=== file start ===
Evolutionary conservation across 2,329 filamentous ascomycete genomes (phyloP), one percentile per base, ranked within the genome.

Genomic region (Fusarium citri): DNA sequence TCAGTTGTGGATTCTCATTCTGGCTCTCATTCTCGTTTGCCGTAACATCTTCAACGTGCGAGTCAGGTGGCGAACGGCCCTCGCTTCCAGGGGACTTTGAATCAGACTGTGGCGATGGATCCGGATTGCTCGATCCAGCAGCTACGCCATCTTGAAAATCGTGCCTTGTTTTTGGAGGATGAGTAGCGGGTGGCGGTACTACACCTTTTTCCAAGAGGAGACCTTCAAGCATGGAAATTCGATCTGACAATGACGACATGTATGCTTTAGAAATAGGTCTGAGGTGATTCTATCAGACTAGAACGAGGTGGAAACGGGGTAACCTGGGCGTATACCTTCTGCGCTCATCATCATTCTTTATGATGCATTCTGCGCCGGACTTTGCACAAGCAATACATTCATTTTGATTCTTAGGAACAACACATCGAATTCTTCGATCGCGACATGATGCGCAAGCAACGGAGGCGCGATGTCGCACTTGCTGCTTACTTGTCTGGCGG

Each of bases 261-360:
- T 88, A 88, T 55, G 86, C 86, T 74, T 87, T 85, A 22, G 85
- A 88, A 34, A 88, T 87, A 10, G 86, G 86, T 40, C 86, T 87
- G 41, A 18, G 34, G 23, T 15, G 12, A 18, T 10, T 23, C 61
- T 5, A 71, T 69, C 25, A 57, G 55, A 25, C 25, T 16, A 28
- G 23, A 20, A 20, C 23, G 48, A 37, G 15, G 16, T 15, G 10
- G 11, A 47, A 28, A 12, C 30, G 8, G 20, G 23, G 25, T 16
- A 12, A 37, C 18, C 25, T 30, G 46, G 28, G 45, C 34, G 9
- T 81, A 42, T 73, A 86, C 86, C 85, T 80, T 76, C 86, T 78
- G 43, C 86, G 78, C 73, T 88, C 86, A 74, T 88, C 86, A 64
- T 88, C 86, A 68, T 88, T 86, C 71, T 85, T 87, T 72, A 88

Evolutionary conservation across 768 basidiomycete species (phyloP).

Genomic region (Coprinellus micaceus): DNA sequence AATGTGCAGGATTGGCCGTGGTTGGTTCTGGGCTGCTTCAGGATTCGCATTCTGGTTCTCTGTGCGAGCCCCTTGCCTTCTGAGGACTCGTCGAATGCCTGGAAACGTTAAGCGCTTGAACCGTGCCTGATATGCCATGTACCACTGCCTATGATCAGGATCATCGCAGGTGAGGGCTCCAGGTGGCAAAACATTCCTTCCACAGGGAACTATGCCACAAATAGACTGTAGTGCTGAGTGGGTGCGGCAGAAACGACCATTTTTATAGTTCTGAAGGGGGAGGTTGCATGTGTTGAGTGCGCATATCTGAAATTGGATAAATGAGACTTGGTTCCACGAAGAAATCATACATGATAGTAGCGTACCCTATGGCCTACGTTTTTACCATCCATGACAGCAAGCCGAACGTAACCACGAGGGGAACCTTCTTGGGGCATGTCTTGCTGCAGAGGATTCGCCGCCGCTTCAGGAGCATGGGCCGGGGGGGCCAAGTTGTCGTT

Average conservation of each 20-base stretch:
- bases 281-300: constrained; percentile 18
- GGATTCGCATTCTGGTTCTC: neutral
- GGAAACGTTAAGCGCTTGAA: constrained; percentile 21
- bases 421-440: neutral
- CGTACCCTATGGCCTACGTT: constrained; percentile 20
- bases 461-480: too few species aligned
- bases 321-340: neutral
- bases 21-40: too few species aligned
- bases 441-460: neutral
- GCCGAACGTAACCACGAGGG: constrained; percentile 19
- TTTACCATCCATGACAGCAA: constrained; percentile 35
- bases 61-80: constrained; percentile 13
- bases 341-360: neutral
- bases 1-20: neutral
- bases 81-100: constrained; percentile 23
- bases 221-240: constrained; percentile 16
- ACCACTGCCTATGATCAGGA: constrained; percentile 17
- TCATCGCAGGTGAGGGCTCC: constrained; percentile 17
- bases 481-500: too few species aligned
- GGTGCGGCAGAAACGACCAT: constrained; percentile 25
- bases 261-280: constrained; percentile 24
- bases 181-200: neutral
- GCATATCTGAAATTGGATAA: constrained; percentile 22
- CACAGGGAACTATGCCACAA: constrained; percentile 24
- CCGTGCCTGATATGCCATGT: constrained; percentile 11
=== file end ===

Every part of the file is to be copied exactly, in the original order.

Evolutionary conservation across 2,329 filamentous ascomycete genomes (phyloP), one percentile per base, ranked within the genome.

Genomic region (Fusarium citri): DNA sequence TCAGTTGTGGATTCTCATTCTGGCTCTCATTCTCGTTTGCCGTAACATCTTCAACGTGCGAGTCAGGTGGCGAACGGCCCTCGCTTCCAGGGGACTTTGAATCAGACTGTGGCGATGGATCCGGATTGCTCGATCCAGCAGCTACGCCATCTTGAAAATCGTGCCTTGTTTTTGGAGGATGAGTAGCGGGTGGCGGTACTACACCTTTTTCCAAGAGGAGACCTTCAAGCATGGAAATTCGATCTGACAATGACGACATGTATGCTTTAGAAATAGGTCTGAGGTGATTCTATCAGACTAGAACGAGGTGGAAACGGGGTAACCTGGGCGTATACCTTCTGCGCTCATCATCATTCTTTATGATGCATTCTGCGCCGGACTTTGCACAAGCAATACATTCATTTTGATTCTTAGGAACAACACATCGAATTCTTCGATCGCGACATGATGCGCAAGCAACGGAGGCGCGATGTCGCACTTGCTGCTTACTTGTCTGGCGG

Each of bases 261-360:
- T 88, A 88, T 55, G 86, C 86, T 74, T 87, T 85, A 22, G 85
- A 88, A 34, A 88, T 87, A 10, G 86, G 86, T 40, C 86, T 87
- G 41, A 18, G 34, G 23, T 15, G 12, A 18, T 10, T 23, C 61
- T 5, A 71, T 69, C 25, A 57, G 55, A 25, C 25, T 16, A 28
- G 23, A 20, A 20, C 23, G 48, A 37, G 15, G 16, T 15, G 10
- G 11, A 47, A 28, A 12, C 30, G 8, G 20, G 23, G 25, T 16
- A 12, A 37, C 18, C 25, T 30, G 46, G 28, G 45, C 34, G 9
- T 81, A 42, T 73, A 86, C 86, C 85, T 80, T 76, C 86, T 78
- G 43, C 86, G 78, C 73, T 88, C 86, A 74, T 88, C 86, A 64
- T 88, C 86, A 68, T 88, T 86, C 71, T 85, T 87, T 72, A 88

Evolutionary conservation across 768 basidiomycete species (phyloP).

Genomic region (Coprinellus micaceus): DNA sequence AATGTGCAGGATTGGCCGTGGTTGGTTCTGGGCTGCTTCAGGATTCGCATTCTGGTTCTCTGTGCGAGCCCCTTGCCTTCTGAGGACTCGTCGAATGCCTGGAAACGTTAAGCGCTTGAACCGTGCCTGATATGCCATGTACCACTGCCTATGATCAGGATCATCGCAGGTGAGGGCTCCAGGTGGCAAAACATTCCTTCCACAGGGAACTATGCCACAAATAGACTGTAGTGCTGAGTGGGTGCGGCAGAAACGACCATTTTTATAGTTCTGAAGGGGGAGGTTGCATGTGTTGAGTGCGCATATCTGAAATTGGATAAATGAGACTTGGTTCCACGAAGAAATCATACATGATAGTAGCGTACCCTATGGCCTACGTTTTTACCATCCATGACAGCAAGCCGAACGTAACCACGAGGGGAACCTTCTTGGGGCATGTCTTGCTGCAGAGGATTCGCCGCCGCTTCAGGAGCATGGGCCGGGGGGGCCAAGTTGTCGTT

Average conservation of each 20-base stretch:
- bases 281-300: constrained; percentile 18
- GGATTCGCATTCTGGTTCTC: neutral
- GGAAACGTTAAGCGCTTGAA: constrained; percentile 21
- bases 421-440: neutral
- CGTACCCTATGGCCTACGTT: constrained; percentile 20
- bases 461-480: too few species aligned
- bases 321-340: neutral
- bases 21-40: too few species aligned
- bases 441-460: neutral
- GCCGAACGTAACCACGAGGG: constrained; percentile 19
- TTTACCATCCATGACAGCAA: constrained; percentile 35
- bases 61-80: constrained; percentile 13
- bases 341-360: neutral
- bases 1-20: neutral
- bases 81-100: constrained; percentile 23
- bases 221-240: constrained; percentile 16
- ACCACTGCCTATGATCAGGA: constrained; percentile 17
- TCATCGCAGGTGAGGGCTCC: constrained; percentile 17
- bases 481-500: too few species aligned
- GGTGCGGCAGAAACGACCAT: constrained; percentile 25
- bases 261-280: constrained; percentile 24
- bases 181-200: neutral
- GCATATCTGAAATTGGATAA: constrained; percentile 22
- CACAGGGAACTATGCCACAA: constrained; percentile 24
- CCGTGCCTGATATGCCATGT: constrained; percentile 11